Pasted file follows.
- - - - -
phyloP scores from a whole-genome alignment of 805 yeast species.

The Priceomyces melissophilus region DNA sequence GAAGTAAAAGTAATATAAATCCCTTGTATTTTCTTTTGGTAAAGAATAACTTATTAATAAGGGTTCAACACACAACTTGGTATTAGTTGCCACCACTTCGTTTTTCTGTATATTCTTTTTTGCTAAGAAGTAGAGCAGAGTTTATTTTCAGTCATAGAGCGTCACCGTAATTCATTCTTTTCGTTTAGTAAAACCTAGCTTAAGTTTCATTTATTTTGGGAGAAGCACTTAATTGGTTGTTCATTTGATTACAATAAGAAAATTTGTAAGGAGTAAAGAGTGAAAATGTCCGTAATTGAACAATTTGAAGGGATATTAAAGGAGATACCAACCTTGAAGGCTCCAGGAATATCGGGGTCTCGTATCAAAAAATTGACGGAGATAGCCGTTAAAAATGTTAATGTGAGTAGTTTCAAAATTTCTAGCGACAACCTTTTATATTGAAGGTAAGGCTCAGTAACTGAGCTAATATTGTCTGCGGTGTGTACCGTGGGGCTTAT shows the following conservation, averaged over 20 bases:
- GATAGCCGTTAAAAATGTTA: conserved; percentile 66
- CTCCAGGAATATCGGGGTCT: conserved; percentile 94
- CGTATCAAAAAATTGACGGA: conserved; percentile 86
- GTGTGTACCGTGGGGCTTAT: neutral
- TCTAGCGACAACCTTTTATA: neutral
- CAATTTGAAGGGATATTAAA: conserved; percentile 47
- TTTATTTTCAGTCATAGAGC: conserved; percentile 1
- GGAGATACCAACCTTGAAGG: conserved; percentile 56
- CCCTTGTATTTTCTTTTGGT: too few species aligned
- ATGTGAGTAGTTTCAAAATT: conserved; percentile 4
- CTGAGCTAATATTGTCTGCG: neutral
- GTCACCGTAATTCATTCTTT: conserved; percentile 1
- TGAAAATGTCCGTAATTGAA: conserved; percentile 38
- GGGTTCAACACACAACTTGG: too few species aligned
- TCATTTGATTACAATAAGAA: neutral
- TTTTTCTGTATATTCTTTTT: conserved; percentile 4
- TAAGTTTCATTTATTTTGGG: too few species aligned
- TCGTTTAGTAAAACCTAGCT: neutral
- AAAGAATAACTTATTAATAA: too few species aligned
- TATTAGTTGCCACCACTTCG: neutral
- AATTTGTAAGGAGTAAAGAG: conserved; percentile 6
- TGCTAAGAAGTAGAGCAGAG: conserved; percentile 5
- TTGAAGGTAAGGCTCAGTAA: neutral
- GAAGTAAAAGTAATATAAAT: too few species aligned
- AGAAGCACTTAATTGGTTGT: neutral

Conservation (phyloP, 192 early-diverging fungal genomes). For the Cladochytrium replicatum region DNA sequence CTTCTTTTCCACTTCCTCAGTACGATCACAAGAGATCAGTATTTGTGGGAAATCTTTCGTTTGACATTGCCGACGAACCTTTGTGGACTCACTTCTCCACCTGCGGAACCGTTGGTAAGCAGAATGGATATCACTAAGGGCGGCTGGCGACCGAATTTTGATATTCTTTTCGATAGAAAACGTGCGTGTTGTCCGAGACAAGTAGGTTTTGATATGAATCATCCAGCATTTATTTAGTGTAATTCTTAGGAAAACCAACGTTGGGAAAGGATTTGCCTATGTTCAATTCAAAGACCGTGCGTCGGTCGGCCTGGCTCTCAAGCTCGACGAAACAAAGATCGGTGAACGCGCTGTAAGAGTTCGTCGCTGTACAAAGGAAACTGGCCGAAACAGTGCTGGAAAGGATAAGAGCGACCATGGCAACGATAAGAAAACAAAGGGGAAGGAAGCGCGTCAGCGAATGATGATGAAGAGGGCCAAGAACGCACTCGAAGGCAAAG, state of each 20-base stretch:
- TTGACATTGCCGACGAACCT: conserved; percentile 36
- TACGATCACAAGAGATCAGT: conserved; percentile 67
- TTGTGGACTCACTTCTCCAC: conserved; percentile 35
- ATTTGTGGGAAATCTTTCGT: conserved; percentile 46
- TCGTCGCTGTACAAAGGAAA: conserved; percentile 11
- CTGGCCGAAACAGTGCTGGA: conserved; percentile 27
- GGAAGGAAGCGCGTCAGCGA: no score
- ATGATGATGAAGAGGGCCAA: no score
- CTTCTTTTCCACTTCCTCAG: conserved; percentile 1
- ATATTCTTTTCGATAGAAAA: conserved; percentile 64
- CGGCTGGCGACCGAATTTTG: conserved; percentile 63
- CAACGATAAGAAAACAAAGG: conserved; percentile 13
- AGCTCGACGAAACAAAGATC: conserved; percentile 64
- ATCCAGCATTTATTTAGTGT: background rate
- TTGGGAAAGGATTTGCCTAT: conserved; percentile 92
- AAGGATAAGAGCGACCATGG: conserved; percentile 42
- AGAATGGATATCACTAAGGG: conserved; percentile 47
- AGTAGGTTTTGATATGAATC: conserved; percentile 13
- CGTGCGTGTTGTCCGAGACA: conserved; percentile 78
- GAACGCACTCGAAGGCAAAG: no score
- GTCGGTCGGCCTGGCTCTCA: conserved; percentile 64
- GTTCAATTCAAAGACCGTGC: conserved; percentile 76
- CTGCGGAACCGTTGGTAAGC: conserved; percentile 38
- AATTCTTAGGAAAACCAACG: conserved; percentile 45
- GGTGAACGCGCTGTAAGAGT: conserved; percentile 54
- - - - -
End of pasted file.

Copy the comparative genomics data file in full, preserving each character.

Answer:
phyloP scores from a whole-genome alignment of 805 yeast species.

The Priceomyces melissophilus region DNA sequence GAAGTAAAAGTAATATAAATCCCTTGTATTTTCTTTTGGTAAAGAATAACTTATTAATAAGGGTTCAACACACAACTTGGTATTAGTTGCCACCACTTCGTTTTTCTGTATATTCTTTTTTGCTAAGAAGTAGAGCAGAGTTTATTTTCAGTCATAGAGCGTCACCGTAATTCATTCTTTTCGTTTAGTAAAACCTAGCTTAAGTTTCATTTATTTTGGGAGAAGCACTTAATTGGTTGTTCATTTGATTACAATAAGAAAATTTGTAAGGAGTAAAGAGTGAAAATGTCCGTAATTGAACAATTTGAAGGGATATTAAAGGAGATACCAACCTTGAAGGCTCCAGGAATATCGGGGTCTCGTATCAAAAAATTGACGGAGATAGCCGTTAAAAATGTTAATGTGAGTAGTTTCAAAATTTCTAGCGACAACCTTTTATATTGAAGGTAAGGCTCAGTAACTGAGCTAATATTGTCTGCGGTGTGTACCGTGGGGCTTAT shows the following conservation, averaged over 20 bases:
- GATAGCCGTTAAAAATGTTA: conserved; percentile 66
- CTCCAGGAATATCGGGGTCT: conserved; percentile 94
- CGTATCAAAAAATTGACGGA: conserved; percentile 86
- GTGTGTACCGTGGGGCTTAT: neutral
- TCTAGCGACAACCTTTTATA: neutral
- CAATTTGAAGGGATATTAAA: conserved; percentile 47
- TTTATTTTCAGTCATAGAGC: conserved; percentile 1
- GGAGATACCAACCTTGAAGG: conserved; percentile 56
- CCCTTGTATTTTCTTTTGGT: too few species aligned
- ATGTGAGTAGTTTCAAAATT: conserved; percentile 4
- CTGAGCTAATATTGTCTGCG: neutral
- GTCACCGTAATTCATTCTTT: conserved; percentile 1
- TGAAAATGTCCGTAATTGAA: conserved; percentile 38
- GGGTTCAACACACAACTTGG: too few species aligned
- TCATTTGATTACAATAAGAA: neutral
- TTTTTCTGTATATTCTTTTT: conserved; percentile 4
- TAAGTTTCATTTATTTTGGG: too few species aligned
- TCGTTTAGTAAAACCTAGCT: neutral
- AAAGAATAACTTATTAATAA: too few species aligned
- TATTAGTTGCCACCACTTCG: neutral
- AATTTGTAAGGAGTAAAGAG: conserved; percentile 6
- TGCTAAGAAGTAGAGCAGAG: conserved; percentile 5
- TTGAAGGTAAGGCTCAGTAA: neutral
- GAAGTAAAAGTAATATAAAT: too few species aligned
- AGAAGCACTTAATTGGTTGT: neutral

Conservation (phyloP, 192 early-diverging fungal genomes). For the Cladochytrium replicatum region DNA sequence CTTCTTTTCCACTTCCTCAGTACGATCACAAGAGATCAGTATTTGTGGGAAATCTTTCGTTTGACATTGCCGACGAACCTTTGTGGACTCACTTCTCCACCTGCGGAACCGTTGGTAAGCAGAATGGATATCACTAAGGGCGGCTGGCGACCGAATTTTGATATTCTTTTCGATAGAAAACGTGCGTGTTGTCCGAGACAAGTAGGTTTTGATATGAATCATCCAGCATTTATTTAGTGTAATTCTTAGGAAAACCAACGTTGGGAAAGGATTTGCCTATGTTCAATTCAAAGACCGTGCGTCGGTCGGCCTGGCTCTCAAGCTCGACGAAACAAAGATCGGTGAACGCGCTGTAAGAGTTCGTCGCTGTACAAAGGAAACTGGCCGAAACAGTGCTGGAAAGGATAAGAGCGACCATGGCAACGATAAGAAAACAAAGGGGAAGGAAGCGCGTCAGCGAATGATGATGAAGAGGGCCAAGAACGCACTCGAAGGCAAAG, state of each 20-base stretch:
- TTGACATTGCCGACGAACCT: conserved; percentile 36
- TACGATCACAAGAGATCAGT: conserved; percentile 67
- TTGTGGACTCACTTCTCCAC: conserved; percentile 35
- ATTTGTGGGAAATCTTTCGT: conserved; percentile 46
- TCGTCGCTGTACAAAGGAAA: conserved; percentile 11
- CTGGCCGAAACAGTGCTGGA: conserved; percentile 27
- GGAAGGAAGCGCGTCAGCGA: no score
- ATGATGATGAAGAGGGCCAA: no score
- CTTCTTTTCCACTTCCTCAG: conserved; percentile 1
- ATATTCTTTTCGATAGAAAA: conserved; percentile 64
- CGGCTGGCGACCGAATTTTG: conserved; percentile 63
- CAACGATAAGAAAACAAAGG: conserved; percentile 13
- AGCTCGACGAAACAAAGATC: conserved; percentile 64
- ATCCAGCATTTATTTAGTGT: background rate
- TTGGGAAAGGATTTGCCTAT: conserved; percentile 92
- AAGGATAAGAGCGACCATGG: conserved; percentile 42
- AGAATGGATATCACTAAGGG: conserved; percentile 47
- AGTAGGTTTTGATATGAATC: conserved; percentile 13
- CGTGCGTGTTGTCCGAGACA: conserved; percentile 78
- GAACGCACTCGAAGGCAAAG: no score
- GTCGGTCGGCCTGGCTCTCA: conserved; percentile 64
- GTTCAATTCAAAGACCGTGC: conserved; percentile 76
- CTGCGGAACCGTTGGTAAGC: conserved; percentile 38
- AATTCTTAGGAAAACCAACG: conserved; percentile 45
- GGTGAACGCGCTGTAAGAGT: conserved; percentile 54